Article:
Advances in pediatrics and child care in Cuba, 1959-1974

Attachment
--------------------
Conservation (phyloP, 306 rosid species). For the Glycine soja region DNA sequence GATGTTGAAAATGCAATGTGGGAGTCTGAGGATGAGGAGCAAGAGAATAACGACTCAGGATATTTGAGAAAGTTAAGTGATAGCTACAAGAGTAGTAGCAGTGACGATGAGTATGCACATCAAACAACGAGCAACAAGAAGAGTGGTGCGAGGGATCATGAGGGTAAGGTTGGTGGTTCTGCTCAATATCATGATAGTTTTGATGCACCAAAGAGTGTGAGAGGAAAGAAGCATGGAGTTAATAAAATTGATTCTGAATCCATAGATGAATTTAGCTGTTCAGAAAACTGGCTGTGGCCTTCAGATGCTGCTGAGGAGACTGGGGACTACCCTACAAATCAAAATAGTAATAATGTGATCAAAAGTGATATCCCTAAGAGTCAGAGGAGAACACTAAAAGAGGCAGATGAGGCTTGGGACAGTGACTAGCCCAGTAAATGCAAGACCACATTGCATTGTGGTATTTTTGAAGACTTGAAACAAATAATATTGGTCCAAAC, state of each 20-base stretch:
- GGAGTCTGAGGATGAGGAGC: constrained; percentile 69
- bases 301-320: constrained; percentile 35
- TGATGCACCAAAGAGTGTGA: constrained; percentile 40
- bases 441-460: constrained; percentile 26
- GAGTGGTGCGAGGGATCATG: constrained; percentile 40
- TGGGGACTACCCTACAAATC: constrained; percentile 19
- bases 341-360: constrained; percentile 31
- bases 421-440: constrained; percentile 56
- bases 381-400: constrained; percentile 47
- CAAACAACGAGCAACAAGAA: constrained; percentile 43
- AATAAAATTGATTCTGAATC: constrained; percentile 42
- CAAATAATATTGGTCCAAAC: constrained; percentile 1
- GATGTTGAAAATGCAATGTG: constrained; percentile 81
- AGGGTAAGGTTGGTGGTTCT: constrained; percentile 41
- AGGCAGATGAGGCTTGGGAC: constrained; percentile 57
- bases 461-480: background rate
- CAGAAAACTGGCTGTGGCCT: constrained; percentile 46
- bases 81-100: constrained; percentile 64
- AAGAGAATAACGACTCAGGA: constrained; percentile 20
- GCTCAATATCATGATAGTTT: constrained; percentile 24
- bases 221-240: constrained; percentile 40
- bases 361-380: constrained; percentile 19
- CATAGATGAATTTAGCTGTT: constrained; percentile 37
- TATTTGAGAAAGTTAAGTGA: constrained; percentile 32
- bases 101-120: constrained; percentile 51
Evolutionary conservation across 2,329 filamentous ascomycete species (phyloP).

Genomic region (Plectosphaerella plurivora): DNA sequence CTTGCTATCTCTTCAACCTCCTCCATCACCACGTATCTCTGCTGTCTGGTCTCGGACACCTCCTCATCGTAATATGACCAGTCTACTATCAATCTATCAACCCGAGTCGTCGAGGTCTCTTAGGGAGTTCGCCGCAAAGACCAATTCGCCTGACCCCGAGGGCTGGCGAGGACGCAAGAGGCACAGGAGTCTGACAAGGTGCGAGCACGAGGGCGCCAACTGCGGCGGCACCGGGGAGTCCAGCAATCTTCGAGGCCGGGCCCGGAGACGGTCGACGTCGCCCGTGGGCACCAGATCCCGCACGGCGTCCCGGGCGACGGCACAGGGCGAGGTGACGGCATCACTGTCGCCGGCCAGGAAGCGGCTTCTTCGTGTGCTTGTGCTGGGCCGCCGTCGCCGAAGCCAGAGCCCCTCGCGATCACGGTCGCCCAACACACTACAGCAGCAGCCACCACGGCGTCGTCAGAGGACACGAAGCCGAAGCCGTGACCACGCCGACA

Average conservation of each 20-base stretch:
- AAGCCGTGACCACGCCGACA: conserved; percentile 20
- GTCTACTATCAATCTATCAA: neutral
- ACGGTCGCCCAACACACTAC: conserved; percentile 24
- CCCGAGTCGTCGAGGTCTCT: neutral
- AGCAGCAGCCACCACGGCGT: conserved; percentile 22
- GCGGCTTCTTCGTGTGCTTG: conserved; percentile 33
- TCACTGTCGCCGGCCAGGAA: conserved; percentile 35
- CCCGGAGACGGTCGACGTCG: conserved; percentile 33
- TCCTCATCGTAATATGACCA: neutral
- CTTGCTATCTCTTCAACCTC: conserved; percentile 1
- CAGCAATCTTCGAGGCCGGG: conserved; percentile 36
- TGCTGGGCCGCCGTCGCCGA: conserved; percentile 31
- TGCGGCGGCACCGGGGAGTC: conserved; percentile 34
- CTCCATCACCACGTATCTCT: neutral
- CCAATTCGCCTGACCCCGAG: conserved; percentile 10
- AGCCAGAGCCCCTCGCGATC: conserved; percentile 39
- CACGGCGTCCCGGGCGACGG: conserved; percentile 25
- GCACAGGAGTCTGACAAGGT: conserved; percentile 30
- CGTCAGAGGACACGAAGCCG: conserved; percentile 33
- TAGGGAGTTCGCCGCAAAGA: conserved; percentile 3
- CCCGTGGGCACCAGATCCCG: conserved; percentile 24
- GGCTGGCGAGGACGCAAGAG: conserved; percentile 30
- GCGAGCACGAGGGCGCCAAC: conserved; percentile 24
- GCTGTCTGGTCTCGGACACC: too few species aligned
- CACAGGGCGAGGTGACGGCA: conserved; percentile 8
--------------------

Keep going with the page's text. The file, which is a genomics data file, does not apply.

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This article describes the major activities carried out since 1959 in the field of pediatrics and child care in Cuba. In particular, it notes the improvements made through establishment of a national health system and through the participation of community organizations (the Federation of Cuban Women, Committees for the Defense of the Revolution, associations of small farmers, and trade unions) and shows how perinatal, infant, and childhood mortality have been significantly reduced. As of 1973 perinatal mortality had fallen to 27.9 deaths per 1,000 live births, infant mortality to 27.4 deaths per 1,000 live births, preschool mortality to 1.2 per 1,000 children, and school-age mortality, to 0.4 per 1,000 children. This report also cites data on available physical and manpower resources, and outlines a large range of activities linked to a Comprehensive Child Care Program undertaken in 1967. This program, in which newborns are enrolled upon leaving the maternity, seeks to encourage breast-feeding, to promote the activities of well-baby clinics, to provide special examinations for malnourished infants, to provide health care for preschool and school-age children, to promote pediatric medical visits to the home, to assist with camps for asthmatic and diabetic children, to provide pediatric services at pioneer and other camps for schoolchildren, to carry out health education activities, and to combat communicable disease. In particular, activites to prevent communicable disease appear responsible for a good part of the progress achieved to date. As a result of these activities malaria and diphtheria have been eradicated, poliomyelitis has been overcome, and the incidences of tuberculosis, tuberculous meningitis, tetanus (among both newborns and children under 15), and acute diarrheal disease have been substantially reduced (Au)
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